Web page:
an intermediate shell or container of a suitable hightemperature heat insulation and an inner refractory lining of free-standing monolithic design. The hereinabove-described atomizing means (atomizing air and combustion air systems, and waste inspirator) closes the lower end of the retort. At its upper end the retort is capped by a balanced, cone-shaped, sheet metal cover member which is so suspended and weighted as to provide a predetermined back pressure of the gases undergoing combustion for effecting a desired retention of the gases at high temperature, but which is immediately displaceable (from above the mouth of the retort) by the gases in the event of a buildup of excess pressure-cg, an explosion-withfollowingiimmediate resumption of its normal position above the mouth of the retort.
erator apparatus system embodying principles of the present invention;
FIG. 2is a larger scale diagrammatic showing, .partially in section, of the incinerator retort .(and its immediate appurtenances) appearing in FIG. 1;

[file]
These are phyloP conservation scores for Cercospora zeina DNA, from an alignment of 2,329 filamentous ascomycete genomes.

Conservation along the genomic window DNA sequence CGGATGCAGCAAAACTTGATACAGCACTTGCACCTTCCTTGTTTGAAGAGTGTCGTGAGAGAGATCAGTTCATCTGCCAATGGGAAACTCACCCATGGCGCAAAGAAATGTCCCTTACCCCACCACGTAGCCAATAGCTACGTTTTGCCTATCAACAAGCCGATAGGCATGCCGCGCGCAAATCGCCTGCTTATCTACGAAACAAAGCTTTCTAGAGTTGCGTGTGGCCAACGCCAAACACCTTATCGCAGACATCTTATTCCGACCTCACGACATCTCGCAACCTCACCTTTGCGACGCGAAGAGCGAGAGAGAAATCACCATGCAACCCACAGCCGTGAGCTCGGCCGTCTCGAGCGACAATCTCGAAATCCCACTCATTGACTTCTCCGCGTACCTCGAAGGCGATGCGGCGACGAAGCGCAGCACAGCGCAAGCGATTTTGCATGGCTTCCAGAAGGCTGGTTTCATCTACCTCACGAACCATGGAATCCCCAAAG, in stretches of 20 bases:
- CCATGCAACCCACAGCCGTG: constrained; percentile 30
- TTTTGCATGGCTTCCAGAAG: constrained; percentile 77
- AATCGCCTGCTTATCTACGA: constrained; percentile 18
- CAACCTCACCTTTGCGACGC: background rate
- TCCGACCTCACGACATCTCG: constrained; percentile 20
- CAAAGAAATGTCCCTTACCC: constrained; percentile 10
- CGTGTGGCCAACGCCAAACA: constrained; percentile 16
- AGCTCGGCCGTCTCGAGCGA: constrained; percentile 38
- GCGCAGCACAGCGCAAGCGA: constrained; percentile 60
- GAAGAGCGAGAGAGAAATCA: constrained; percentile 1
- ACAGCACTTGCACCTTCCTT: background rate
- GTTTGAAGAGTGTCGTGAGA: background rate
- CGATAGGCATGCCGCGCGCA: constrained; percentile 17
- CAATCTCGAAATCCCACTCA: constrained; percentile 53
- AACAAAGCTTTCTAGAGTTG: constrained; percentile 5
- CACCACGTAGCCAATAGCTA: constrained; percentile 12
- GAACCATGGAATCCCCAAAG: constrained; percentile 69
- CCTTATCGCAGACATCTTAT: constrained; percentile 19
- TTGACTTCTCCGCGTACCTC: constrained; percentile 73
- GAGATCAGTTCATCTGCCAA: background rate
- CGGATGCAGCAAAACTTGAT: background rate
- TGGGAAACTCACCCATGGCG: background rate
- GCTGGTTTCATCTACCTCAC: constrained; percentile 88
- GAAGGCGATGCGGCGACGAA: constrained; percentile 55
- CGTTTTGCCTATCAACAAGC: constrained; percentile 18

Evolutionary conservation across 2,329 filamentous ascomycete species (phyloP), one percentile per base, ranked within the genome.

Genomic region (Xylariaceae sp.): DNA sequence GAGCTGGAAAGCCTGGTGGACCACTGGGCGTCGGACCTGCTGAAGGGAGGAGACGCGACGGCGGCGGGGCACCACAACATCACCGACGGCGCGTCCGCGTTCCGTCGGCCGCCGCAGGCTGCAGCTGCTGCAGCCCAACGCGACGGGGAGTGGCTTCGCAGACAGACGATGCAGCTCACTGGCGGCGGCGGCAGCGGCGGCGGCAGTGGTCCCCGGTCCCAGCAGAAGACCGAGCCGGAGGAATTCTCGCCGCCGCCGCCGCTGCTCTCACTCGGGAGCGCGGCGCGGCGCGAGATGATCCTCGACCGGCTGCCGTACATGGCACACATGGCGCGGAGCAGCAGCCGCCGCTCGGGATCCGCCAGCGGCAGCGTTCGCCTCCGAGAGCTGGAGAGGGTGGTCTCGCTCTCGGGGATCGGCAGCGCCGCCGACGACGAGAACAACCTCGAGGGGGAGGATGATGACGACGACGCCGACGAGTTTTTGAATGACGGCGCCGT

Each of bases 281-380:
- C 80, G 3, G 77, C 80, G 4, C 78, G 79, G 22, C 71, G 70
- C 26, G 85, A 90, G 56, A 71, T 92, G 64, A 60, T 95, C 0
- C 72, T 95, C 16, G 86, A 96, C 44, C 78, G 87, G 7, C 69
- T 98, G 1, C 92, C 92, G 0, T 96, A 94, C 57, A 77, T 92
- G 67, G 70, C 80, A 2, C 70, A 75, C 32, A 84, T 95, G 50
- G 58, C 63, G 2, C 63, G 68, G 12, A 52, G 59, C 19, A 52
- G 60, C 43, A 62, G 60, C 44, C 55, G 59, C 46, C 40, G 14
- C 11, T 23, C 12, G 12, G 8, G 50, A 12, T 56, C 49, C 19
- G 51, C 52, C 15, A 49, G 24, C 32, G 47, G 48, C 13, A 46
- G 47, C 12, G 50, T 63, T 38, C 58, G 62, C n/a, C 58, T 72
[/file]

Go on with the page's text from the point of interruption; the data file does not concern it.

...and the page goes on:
FIG. 3 is a vertical sectional 'view of the inspirator of the present invention;
FIG. 4 is a diagrammatic representation of apparatus for use in utilizing coal as the auxiliary fuel of an incinerator system embodying principles of the present invention; and
FIG. 5 diagrammatically represents an alternative mode of preheating the waste material feed, utilizing heat of theexhaust gases.
In FIG. 1 the retort per se is represented at 10. It rests on'a'base plate 11, which latterJmay and preferably is supported above the ground level on suitable legs (not shown). The retort walls are composed of an outer steel shell '12, an intermediate annulus of heat-insulating material 13, and an inner lining of high-temperature refrac'tory material 1'4, which lining is not tied to the steel shell, but rather is self-supporting. Preferably, it is mon'olithic in structure. At the base of the retort there is positioned a ceramic tile 16 formed of a ceramic refractory material capable of withstanding high temperature gases. The tile is in the form of an annular member the inner wall of which is divergent in the direction of flow of the gases passed through the tile. That is to say, the space bounded by the curved ,inner wall of the member is in the form of an inverted frustrum of a cone. The ceramic tile 16 is positioned at the lower end of, and in co-axial relationship with respect to, the retort. An annular opening 18 in base plate 16 surrounds the base of ceramic tile 16 and provides an annular space between the outer periphery of said tile and the opposed inner surface of lining 14 of the retort.